I remember the first time I watched political conventions on TV.
It was the summer of 1964 and I was 9 years old. That year the Republicans had a contentious primary fight as Barry Goldwater and Nelson Rockefeller battled for the nomination. Other candidates also emerged (William Scranton from my hometown, and Margaret Chase Smith) as moderates in the party tried to stop the conservative Goldwater. The Democrats did not have any question about who their candidate would be – Lyndon Johnson was completing the term after taking office following President Kennedy’s assassination and was unopposed – but he did have to select a vice president in Hubert Humphrey. And there was controversy over whether to seat an all-white Mississippi delegation or a mixed delegation that included black delegates.
I remember being completely captivated by it all. The pageantry, the celebrities, the speeches, the roll-call votes where minor local political celebrities relished in their moment in the spotlight and milked every second out of it (“Mr. Chairman. The delegates of the great state of whatever, where the sun shines bright on the golden fields of . . . . “). It all seemed so grand. The speakers seemed so polished and sure of themselves. The language so rousing. And public service and the work of government seemed to me like an important and, well, commendable business.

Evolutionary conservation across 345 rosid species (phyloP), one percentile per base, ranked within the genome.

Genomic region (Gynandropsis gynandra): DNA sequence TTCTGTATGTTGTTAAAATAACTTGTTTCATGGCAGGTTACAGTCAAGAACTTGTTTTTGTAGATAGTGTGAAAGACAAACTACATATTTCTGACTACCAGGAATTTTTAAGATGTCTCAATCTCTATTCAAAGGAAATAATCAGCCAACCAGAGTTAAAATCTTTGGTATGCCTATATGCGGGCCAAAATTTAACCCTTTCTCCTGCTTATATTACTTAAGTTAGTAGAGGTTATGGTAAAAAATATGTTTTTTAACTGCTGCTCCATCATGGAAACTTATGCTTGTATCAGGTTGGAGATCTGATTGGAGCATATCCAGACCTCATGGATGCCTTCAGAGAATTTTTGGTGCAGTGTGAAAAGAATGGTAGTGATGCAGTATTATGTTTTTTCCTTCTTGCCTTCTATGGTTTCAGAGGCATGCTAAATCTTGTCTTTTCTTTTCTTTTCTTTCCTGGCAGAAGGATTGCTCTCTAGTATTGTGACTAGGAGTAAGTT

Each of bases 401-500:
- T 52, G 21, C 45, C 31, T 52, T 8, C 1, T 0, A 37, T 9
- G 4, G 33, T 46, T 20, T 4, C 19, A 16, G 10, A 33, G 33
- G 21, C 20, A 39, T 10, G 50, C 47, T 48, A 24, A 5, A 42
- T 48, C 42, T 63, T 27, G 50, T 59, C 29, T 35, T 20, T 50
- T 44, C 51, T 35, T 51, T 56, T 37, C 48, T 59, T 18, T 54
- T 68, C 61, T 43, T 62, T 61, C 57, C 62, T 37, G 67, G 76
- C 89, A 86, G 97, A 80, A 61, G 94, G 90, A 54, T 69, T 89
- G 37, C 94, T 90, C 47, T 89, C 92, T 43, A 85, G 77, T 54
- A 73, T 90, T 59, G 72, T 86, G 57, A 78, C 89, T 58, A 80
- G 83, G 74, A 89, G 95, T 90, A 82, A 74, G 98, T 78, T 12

So I wonder what children are thinking as they watch the political conventions this year.
Are they getting the impression that their political leaders are good people, honorable people, people who they can trust with the most important responsibilities of governance? Or are they learning that some, if not all, who aspire to lead are villains, mean-spirited, untrustworthy, and dangerous? Do they think governance is important work performed by able men and women, or a dirty business performed by self-serving scoundrels? Most of all, are they learning that in a country as large as the United States there is room for more than one way of thinking, that being right doesn’t necessarily mean that people who disagree are wrong, and that there is more that unites us in this country than divides us?
Language is important. We need to be able to disagree, as the saying goes, without being disagreeable. The contest of ideas can be strenuous, but it doesn’t have to be nasty. We can demonstrate the differences in our positions without demonizing the other side. The United States was built on the principle that self-government is the work of the people and that in a large and diverse country, compromise is essential. I hope in this campaign going forward that our political leaders will keep that in mind.
Because children are watching.